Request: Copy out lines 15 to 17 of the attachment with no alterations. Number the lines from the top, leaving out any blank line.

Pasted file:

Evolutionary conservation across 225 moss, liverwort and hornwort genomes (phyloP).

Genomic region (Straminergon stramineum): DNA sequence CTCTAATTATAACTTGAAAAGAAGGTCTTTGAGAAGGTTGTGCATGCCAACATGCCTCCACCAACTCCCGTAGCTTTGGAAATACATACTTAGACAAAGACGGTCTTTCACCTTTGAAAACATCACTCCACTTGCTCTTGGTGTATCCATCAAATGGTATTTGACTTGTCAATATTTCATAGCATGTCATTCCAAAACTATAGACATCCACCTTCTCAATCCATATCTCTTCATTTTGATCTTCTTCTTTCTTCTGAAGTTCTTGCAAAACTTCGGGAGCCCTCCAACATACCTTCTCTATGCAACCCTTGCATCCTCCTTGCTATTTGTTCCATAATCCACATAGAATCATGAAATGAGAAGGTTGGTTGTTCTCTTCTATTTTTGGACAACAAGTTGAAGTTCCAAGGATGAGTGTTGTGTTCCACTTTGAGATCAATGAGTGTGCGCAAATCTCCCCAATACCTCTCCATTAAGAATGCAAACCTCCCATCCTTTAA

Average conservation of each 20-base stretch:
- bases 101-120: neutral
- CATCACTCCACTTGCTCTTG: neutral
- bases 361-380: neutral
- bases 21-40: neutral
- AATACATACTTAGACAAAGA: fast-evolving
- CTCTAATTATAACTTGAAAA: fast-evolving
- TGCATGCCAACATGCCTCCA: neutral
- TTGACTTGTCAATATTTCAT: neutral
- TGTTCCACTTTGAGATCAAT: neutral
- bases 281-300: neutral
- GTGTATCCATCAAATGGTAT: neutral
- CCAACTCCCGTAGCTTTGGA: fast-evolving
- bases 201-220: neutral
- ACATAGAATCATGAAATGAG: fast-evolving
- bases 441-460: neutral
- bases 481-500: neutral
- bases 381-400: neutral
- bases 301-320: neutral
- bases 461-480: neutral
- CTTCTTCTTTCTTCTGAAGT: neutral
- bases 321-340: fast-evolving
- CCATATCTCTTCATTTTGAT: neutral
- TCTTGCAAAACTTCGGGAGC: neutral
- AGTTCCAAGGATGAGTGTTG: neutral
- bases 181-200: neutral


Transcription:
- CCAACTCCCGTAGCTTTGGA: fast-evolving
- bases 201-220: neutral
- ACATAGAATCATGAAATGAG: fast-evolving